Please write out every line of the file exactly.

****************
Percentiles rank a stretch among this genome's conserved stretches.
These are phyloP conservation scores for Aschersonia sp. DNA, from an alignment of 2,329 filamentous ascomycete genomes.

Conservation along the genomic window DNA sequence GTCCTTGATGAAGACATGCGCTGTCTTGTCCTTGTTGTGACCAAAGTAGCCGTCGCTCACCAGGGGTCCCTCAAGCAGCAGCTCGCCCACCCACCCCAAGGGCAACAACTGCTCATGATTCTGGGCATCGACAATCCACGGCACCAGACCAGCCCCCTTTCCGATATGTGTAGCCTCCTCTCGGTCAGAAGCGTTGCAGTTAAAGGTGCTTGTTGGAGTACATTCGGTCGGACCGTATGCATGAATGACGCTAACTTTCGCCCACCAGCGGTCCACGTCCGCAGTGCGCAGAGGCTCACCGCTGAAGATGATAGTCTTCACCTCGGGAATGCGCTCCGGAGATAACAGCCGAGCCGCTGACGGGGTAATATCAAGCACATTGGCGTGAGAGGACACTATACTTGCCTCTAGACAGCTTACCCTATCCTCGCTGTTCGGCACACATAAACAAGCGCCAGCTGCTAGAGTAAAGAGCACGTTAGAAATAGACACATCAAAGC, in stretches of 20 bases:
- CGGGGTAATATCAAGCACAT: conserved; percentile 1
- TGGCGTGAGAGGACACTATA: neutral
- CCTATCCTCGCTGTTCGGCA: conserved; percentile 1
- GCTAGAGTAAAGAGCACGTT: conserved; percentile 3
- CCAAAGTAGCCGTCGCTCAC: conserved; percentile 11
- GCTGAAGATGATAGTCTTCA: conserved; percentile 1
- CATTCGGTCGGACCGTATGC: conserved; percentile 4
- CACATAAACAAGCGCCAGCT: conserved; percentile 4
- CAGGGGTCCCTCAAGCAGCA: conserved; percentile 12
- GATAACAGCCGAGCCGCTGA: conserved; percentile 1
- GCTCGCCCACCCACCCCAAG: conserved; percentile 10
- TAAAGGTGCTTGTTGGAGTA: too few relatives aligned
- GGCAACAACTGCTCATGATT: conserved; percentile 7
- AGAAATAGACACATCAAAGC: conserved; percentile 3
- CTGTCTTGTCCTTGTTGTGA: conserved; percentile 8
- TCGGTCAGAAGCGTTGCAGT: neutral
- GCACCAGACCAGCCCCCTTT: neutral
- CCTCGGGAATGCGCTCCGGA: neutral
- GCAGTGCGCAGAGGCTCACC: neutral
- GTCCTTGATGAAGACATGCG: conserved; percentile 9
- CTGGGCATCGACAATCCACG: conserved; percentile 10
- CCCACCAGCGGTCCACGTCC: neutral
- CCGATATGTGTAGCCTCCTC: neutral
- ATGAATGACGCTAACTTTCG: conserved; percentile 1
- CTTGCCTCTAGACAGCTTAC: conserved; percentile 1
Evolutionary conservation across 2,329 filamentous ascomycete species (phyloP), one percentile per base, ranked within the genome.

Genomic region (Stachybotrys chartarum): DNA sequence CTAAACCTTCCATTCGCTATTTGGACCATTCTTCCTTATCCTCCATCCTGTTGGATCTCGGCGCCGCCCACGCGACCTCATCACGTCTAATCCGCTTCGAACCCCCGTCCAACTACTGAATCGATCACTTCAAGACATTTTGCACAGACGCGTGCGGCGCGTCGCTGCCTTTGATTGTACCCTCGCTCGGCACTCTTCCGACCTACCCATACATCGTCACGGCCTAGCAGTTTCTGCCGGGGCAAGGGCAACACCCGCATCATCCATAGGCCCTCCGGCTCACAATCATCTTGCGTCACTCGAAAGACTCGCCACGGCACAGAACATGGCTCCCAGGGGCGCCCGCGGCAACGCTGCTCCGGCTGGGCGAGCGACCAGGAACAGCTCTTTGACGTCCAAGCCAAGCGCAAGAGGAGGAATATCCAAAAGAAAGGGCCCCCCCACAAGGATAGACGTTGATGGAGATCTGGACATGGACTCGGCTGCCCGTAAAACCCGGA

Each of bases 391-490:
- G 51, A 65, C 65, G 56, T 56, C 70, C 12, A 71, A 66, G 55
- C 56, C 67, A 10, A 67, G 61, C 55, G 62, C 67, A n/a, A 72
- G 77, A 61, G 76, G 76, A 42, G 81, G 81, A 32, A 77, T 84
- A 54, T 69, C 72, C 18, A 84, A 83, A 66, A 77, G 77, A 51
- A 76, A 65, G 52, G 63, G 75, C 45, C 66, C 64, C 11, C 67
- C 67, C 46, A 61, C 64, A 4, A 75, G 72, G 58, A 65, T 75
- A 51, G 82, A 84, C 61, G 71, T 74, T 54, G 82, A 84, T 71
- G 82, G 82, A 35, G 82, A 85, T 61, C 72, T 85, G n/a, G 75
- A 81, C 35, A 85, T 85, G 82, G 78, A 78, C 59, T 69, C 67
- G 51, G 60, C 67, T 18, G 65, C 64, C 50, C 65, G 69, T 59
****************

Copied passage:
Percentiles rank a stretch among this genome's conserved stretches.
These are phyloP conservation scores for Aschersonia sp. DNA, from an alignment of 2,329 filamentous ascomycete genomes.

Conservation along the genomic window DNA sequence GTCCTTGATGAAGACATGCGCTGTCTTGTCCTTGTTGTGACCAAAGTAGCCGTCGCTCACCAGGGGTCCCTCAAGCAGCAGCTCGCCCACCCACCCCAAGGGCAACAACTGCTCATGATTCTGGGCATCGACAATCCACGGCACCAGACCAGCCCCCTTTCCGATATGTGTAGCCTCCTCTCGGTCAGAAGCGTTGCAGTTAAAGGTGCTTGTTGGAGTACATTCGGTCGGACCGTATGCATGAATGACGCTAACTTTCGCCCACCAGCGGTCCACGTCCGCAGTGCGCAGAGGCTCACCGCTGAAGATGATAGTCTTCACCTCGGGAATGCGCTCCGGAGATAACAGCCGAGCCGCTGACGGGGTAATATCAAGCACATTGGCGTGAGAGGACACTATACTTGCCTCTAGACAGCTTACCCTATCCTCGCTGTTCGGCACACATAAACAAGCGCCAGCTGCTAGAGTAAAGAGCACGTTAGAAATAGACACATCAAAGC, in stretches of 20 bases:
- CGGGGTAATATCAAGCACAT: conserved; percentile 1
- TGGCGTGAGAGGACACTATA: neutral
- CCTATCCTCGCTGTTCGGCA: conserved; percentile 1
- GCTAGAGTAAAGAGCACGTT: conserved; percentile 3
- CCAAAGTAGCCGTCGCTCAC: conserved; percentile 11
- GCTGAAGATGATAGTCTTCA: conserved; percentile 1
- CATTCGGTCGGACCGTATGC: conserved; percentile 4
- CACATAAACAAGCGCCAGCT: conserved; percentile 4
- CAGGGGTCCCTCAAGCAGCA: conserved; percentile 12
- GATAACAGCCGAGCCGCTGA: conserved; percentile 1
- GCTCGCCCACCCACCCCAAG: conserved; percentile 10
- TAAAGGTGCTTGTTGGAGTA: too few relatives aligned
- GGCAACAACTGCTCATGATT: conserved; percentile 7
- AGAAATAGACACATCAAAGC: conserved; percentile 3
- CTGTCTTGTCCTTGTTGTGA: conserved; percentile 8
- TCGGTCAGAAGCGTTGCAGT: neutral
- GCACCAGACCAGCCCCCTTT: neutral
- CCTCGGGAATGCGCTCCGGA: neutral
- GCAGTGCGCAGAGGCTCACC: neutral
- GTCCTTGATGAAGACATGCG: conserved; percentile 9
- CTGGGCATCGACAATCCACG: conserved; percentile 10
- CCCACCAGCGGTCCACGTCC: neutral
- CCGATATGTGTAGCCTCCTC: neutral
- ATGAATGACGCTAACTTTCG: conserved; percentile 1
- CTTGCCTCTAGACAGCTTAC: conserved; percentile 1
Evolutionary conservation across 2,329 filamentous ascomycete species (phyloP), one percentile per base, ranked within the genome.

Genomic region (Stachybotrys chartarum): DNA sequence CTAAACCTTCCATTCGCTATTTGGACCATTCTTCCTTATCCTCCATCCTGTTGGATCTCGGCGCCGCCCACGCGACCTCATCACGTCTAATCCGCTTCGAACCCCCGTCCAACTACTGAATCGATCACTTCAAGACATTTTGCACAGACGCGTGCGGCGCGTCGCTGCCTTTGATTGTACCCTCGCTCGGCACTCTTCCGACCTACCCATACATCGTCACGGCCTAGCAGTTTCTGCCGGGGCAAGGGCAACACCCGCATCATCCATAGGCCCTCCGGCTCACAATCATCTTGCGTCACTCGAAAGACTCGCCACGGCACAGAACATGGCTCCCAGGGGCGCCCGCGGCAACGCTGCTCCGGCTGGGCGAGCGACCAGGAACAGCTCTTTGACGTCCAAGCCAAGCGCAAGAGGAGGAATATCCAAAAGAAAGGGCCCCCCCACAAGGATAGACGTTGATGGAGATCTGGACATGGACTCGGCTGCCCGTAAAACCCGGA

Each of bases 391-490:
- G 51, A 65, C 65, G 56, T 56, C 70, C 12, A 71, A 66, G 55
- C 56, C 67, A 10, A 67, G 61, C 55, G 62, C 67, A n/a, A 72
- G 77, A 61, G 76, G 76, A 42, G 81, G 81, A 32, A 77, T 84
- A 54, T 69, C 72, C 18, A 84, A 83, A 66, A 77, G 77, A 51
- A 76, A 65, G 52, G 63, G 75, C 45, C 66, C 64, C 11, C 67
- C 67, C 46, A 61, C 64, A 4, A 75, G 72, G 58, A 65, T 75
- A 51, G 82, A 84, C 61, G 71, T 74, T 54, G 82, A 84, T 71
- G 82, G 82, A 35, G 82, A 85, T 61, C 72, T 85, G n/a, G 75
- A 81, C 35, A 85, T 85, G 82, G 78, A 78, C 59, T 69, C 67
- G 51, G 60, C 67, T 18, G 65, C 64, C 50, C 65, G 69, T 59